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Tuesday, May 10, 2016 - 8:30pm


Afraa Batous | 
Lebanon/Syria/Turkey |
 2015 | 
85 minutes


 *Film screening is a work in progress.

In the face of the bitter horror of the Syrian situation, three young artists (Sobhi, Hussein, and Afraa) attempt to find some meaning in their lives through art and theatre. These might seem like paltry weapons against Scud missiles, but they are the only things these young artists/activists have. Fragmented and intimate, the narrative moves between the shattered Syrian city of Aleppo to Turkey and Beirut. In cramped messy apartments, noisy karaoke bars, and city streets, the three friends talk about their experiences, write dialogue, and make puppets for theatrical productions. But you get the sense that their attempts to winnow in on small things, to make art that can be fashioned by hand, is a means to regain some sense of control. Skin is very much a young filmmaker’s work. Sobhi, Hussein, and Afra are like young people anywhere, uncertain about the future, their ambition spiked with weary cynicism and a protective irony. But the bleak reality of their homeland is unshakeable. Through endless cigarettes and drunken late night discussions, they circle back to Syria, and to the revolution.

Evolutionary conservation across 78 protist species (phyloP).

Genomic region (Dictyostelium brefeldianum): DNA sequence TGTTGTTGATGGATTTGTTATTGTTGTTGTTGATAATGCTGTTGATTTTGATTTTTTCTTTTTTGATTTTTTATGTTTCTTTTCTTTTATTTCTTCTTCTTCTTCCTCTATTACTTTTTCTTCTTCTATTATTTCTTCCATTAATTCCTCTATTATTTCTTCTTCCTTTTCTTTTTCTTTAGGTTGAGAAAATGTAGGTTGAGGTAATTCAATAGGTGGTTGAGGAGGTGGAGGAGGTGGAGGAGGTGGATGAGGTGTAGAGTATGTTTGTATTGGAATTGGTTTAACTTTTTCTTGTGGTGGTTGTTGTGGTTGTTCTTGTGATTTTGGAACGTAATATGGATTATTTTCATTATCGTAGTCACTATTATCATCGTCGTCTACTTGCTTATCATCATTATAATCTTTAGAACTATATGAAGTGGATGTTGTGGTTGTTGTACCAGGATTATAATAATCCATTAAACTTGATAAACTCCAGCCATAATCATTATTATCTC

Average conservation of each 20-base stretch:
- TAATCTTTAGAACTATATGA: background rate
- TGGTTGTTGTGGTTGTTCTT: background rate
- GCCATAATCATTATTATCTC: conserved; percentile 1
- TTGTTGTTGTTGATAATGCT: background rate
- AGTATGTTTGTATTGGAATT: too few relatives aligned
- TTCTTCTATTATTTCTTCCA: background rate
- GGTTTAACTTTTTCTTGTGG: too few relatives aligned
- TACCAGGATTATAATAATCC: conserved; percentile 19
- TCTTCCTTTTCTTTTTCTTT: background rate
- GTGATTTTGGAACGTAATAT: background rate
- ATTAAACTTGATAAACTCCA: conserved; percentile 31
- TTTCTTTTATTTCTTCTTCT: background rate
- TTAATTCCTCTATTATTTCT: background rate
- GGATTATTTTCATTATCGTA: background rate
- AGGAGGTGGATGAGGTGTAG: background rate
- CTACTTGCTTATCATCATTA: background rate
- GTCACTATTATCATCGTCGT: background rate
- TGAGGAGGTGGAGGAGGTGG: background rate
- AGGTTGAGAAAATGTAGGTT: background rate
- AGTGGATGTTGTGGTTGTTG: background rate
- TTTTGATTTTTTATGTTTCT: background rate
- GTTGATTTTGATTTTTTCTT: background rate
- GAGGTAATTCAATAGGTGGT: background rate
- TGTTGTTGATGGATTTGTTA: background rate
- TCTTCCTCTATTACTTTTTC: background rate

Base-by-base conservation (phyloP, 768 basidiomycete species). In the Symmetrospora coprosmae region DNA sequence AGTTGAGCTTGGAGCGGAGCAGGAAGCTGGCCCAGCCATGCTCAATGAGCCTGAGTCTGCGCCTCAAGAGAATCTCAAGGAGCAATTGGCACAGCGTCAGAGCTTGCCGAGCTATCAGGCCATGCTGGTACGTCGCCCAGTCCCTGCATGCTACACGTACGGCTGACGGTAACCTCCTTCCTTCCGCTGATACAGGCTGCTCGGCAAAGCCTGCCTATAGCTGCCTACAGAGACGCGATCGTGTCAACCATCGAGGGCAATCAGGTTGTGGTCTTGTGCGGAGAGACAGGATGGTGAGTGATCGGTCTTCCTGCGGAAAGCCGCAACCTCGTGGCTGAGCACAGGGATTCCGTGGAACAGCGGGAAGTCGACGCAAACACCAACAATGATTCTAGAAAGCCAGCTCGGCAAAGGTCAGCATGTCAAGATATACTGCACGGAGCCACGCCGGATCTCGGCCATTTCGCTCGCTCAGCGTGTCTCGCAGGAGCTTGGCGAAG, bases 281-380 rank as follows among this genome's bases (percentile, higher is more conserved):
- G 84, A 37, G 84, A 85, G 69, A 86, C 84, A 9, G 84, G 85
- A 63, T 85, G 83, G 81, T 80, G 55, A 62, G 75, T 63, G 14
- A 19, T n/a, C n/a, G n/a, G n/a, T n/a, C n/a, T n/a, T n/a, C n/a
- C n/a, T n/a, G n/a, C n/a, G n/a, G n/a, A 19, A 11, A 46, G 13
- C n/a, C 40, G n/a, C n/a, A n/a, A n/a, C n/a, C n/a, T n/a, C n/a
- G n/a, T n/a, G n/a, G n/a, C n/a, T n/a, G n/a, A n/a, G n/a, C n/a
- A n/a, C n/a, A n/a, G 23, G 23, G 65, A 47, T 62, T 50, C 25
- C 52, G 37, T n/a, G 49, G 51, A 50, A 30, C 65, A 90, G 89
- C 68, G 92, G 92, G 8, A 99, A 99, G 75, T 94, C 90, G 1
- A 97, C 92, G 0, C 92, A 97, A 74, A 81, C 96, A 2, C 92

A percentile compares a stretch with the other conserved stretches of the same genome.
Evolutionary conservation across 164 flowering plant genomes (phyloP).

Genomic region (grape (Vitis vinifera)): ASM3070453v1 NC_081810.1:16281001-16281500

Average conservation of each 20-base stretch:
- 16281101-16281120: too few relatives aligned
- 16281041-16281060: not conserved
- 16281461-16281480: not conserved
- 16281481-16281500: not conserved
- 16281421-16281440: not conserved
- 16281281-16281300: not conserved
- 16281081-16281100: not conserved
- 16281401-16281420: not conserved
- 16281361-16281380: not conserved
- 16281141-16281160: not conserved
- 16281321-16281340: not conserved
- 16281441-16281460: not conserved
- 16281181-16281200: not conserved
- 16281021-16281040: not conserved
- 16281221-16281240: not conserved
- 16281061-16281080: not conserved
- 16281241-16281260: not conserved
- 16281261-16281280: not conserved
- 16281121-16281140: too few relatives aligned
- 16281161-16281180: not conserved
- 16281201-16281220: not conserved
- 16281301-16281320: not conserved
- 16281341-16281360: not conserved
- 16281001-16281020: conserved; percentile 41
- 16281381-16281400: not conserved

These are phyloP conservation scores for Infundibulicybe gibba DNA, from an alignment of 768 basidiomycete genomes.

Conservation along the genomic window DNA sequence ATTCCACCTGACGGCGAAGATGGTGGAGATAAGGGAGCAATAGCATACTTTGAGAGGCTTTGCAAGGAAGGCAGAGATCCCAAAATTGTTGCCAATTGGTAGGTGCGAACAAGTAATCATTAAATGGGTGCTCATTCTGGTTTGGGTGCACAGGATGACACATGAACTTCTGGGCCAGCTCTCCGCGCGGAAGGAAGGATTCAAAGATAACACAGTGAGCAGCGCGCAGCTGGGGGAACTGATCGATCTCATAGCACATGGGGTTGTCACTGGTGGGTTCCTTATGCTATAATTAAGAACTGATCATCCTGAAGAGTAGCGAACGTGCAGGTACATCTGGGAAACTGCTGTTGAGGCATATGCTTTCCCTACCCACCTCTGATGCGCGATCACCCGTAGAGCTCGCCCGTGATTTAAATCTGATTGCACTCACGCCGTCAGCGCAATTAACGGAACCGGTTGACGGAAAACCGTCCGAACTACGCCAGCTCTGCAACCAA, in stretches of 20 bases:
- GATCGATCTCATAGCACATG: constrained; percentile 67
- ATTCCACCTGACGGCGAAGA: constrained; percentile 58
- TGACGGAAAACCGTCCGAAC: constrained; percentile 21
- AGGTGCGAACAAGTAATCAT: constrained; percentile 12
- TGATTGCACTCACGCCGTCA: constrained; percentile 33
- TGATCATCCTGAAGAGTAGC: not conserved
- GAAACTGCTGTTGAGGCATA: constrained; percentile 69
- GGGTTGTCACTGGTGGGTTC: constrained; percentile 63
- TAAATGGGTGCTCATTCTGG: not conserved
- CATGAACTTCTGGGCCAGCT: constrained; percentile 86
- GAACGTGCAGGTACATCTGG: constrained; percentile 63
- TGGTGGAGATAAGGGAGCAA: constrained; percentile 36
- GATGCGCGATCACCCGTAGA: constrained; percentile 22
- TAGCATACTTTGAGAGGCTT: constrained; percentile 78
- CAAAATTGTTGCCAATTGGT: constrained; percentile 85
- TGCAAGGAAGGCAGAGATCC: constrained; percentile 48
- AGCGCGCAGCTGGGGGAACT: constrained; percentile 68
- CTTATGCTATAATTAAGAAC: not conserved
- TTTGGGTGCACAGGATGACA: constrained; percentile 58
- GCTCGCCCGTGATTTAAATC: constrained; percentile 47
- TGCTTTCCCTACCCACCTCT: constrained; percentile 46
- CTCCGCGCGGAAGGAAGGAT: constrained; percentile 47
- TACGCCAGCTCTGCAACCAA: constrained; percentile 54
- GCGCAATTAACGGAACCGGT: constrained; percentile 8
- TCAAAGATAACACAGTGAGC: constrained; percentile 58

Part of our curated series on new Arab cinema (please see Zeina Zahreddine’s terrific essay here), Skin is very much a film that is attempting something new. In a world blown apart by seemingly endless violence and horror, what does art even mean? In this way, director Afraa Batous is following in a long line of cultural tradition that dates back to Goya’s Black Paintings or Picasso’s Guernica. -DW


Afraa Batous

Afraa Batous, an English literature graduate, worked for eight years in theatre in Aleppo, Syria. Her short experimental film WHO HAVE SEEN IS NOT LIKE WHO'S NOT was funded by OUTBOX international short film festival. Her short documentary film HAJ ABD THE FAWWAL screened at the Arab Short Film Festival in Beirut and the FIFAK film festival in Tunisia.